Thursday, April 21, 2011

Today's pick is the most iconic structure in northeast Florida's landscape: the Castillo de San Marcos. Located in downtown St. Augustine, the Castillo has watched over the city for more than 300 years. 

The Castillo de San Marcos

Built between 1672-1695, the Castillo is a massive structure made from coquina, northeast Florida's native stone.  It was the tenth fort built by the Spanish to protect the city.  Though it changed hands several times, it was never taken by force. 

Within the walls of the Castillo.  Visitors can tour rooms used for lodging, munitions storage, religious services, and more

Visitors can walk around the outside, through the rooms within, and finally up to the gun deck where cannon are still fired (though the replicas are not loaded). 

A view from the Castillo's terreplein, or gun deck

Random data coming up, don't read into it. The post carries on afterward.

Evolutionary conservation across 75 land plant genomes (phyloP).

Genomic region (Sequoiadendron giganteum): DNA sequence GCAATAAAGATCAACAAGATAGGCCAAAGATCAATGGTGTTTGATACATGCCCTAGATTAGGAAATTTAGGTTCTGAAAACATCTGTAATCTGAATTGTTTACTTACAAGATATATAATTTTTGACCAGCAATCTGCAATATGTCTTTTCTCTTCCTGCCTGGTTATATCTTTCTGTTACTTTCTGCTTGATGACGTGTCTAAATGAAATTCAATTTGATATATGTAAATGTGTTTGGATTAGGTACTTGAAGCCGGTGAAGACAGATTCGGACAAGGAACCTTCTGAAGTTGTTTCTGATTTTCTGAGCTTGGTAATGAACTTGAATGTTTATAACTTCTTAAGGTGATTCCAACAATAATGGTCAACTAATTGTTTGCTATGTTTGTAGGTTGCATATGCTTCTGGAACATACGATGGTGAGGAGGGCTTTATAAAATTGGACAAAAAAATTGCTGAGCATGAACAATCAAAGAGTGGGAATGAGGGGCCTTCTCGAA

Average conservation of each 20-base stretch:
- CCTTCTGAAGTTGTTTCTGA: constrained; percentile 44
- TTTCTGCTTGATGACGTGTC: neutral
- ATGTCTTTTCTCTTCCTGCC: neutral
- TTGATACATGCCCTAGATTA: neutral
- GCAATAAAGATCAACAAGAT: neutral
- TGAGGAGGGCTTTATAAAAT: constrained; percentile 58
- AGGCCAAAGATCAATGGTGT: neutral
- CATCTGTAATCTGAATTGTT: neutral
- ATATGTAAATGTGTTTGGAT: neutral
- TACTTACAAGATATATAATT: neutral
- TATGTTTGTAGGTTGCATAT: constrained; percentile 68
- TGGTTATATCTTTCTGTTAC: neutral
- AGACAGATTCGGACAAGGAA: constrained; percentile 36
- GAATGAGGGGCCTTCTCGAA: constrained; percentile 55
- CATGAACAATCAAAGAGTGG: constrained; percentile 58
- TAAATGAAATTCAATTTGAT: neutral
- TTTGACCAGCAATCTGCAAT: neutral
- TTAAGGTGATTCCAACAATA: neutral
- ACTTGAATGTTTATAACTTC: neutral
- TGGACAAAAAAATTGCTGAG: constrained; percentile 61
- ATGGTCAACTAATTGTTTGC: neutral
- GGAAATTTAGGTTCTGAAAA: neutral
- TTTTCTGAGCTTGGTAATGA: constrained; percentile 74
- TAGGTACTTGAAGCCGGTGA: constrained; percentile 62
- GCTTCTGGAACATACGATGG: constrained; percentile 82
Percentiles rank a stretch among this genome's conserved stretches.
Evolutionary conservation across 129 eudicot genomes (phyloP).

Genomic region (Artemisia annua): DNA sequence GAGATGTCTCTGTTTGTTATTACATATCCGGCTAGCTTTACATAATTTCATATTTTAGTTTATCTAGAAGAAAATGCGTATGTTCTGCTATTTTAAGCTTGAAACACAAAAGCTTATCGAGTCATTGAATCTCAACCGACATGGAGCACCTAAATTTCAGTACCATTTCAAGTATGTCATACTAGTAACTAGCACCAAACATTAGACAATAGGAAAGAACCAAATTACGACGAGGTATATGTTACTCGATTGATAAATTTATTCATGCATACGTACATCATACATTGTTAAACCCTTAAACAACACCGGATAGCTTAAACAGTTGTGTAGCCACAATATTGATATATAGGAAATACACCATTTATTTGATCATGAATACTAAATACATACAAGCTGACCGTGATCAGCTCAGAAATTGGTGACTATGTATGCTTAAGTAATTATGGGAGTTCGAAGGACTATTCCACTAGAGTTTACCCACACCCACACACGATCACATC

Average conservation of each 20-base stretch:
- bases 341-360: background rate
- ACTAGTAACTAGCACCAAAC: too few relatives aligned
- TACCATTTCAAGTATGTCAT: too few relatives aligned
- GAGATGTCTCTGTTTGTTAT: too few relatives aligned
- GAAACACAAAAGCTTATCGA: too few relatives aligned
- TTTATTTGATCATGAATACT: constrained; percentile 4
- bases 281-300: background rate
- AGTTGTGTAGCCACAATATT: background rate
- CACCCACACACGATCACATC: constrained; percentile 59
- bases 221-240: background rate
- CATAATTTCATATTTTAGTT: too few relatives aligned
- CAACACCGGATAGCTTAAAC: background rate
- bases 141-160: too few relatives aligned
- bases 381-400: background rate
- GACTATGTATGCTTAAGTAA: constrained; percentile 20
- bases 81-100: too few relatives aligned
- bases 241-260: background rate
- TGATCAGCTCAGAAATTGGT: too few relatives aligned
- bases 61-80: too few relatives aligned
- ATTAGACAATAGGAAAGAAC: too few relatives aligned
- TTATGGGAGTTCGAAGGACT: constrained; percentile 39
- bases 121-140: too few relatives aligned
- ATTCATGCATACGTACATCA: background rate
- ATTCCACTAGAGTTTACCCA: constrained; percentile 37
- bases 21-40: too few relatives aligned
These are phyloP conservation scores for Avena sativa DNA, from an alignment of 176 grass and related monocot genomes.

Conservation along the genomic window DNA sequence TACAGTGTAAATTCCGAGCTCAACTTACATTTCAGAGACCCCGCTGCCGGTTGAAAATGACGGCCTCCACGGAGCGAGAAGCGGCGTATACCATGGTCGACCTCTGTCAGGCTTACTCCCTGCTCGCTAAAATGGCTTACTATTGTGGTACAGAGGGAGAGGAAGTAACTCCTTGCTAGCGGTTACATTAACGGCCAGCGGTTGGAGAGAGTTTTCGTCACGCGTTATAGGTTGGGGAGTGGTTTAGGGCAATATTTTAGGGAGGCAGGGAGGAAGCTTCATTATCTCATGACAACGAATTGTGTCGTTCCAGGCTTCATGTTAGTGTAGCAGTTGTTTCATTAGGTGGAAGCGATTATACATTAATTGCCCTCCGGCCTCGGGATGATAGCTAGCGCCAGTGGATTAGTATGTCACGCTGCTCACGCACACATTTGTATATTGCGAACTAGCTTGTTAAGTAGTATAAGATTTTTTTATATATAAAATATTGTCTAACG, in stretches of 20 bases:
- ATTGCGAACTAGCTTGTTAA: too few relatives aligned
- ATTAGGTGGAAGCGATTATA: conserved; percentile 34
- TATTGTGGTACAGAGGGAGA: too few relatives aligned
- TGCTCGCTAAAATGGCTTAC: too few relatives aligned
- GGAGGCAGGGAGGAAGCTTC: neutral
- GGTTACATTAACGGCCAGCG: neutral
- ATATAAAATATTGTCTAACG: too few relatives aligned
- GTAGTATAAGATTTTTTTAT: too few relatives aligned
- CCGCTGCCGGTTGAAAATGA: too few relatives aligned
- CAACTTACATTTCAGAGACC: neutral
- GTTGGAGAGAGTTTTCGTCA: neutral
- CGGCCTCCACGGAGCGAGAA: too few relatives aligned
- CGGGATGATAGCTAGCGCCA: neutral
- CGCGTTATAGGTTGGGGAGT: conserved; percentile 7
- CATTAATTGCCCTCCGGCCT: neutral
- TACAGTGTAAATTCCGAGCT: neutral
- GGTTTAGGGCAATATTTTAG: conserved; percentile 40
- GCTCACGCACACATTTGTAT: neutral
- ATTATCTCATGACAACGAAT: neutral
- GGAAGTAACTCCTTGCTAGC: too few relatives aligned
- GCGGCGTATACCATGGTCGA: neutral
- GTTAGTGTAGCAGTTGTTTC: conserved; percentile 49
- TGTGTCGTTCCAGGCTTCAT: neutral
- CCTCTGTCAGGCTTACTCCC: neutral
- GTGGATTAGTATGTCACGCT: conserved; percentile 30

Every time I tour the Castillo, I'm struck by how much I can see of the people who lived and worked there. From the outside it's easy to just think of it as an structure for protection and military conflict, made up of only stone and strategy. Inside, though, the National Park Service has terrific interpretation that allows us to see into daily life. There's historic graffiti carved into bunk-room walls. Visitors can still sit in the chapel where Catholic services were held. We can even see the rooms in which prisoners--including Osceola and other Seminoles--were held, and get a sense of how bleak it must have been to be trapped within the Castillo's walls.

Even years after my first visit, some of the Castillo's rooms give me chills--they are intriguing, inspiring, unsettling.  You can take my word for it, but you know what I'm going to say by now.  Go experience it for yourself!

For more information on the Castillo de San Marcos, visit its NPS site.

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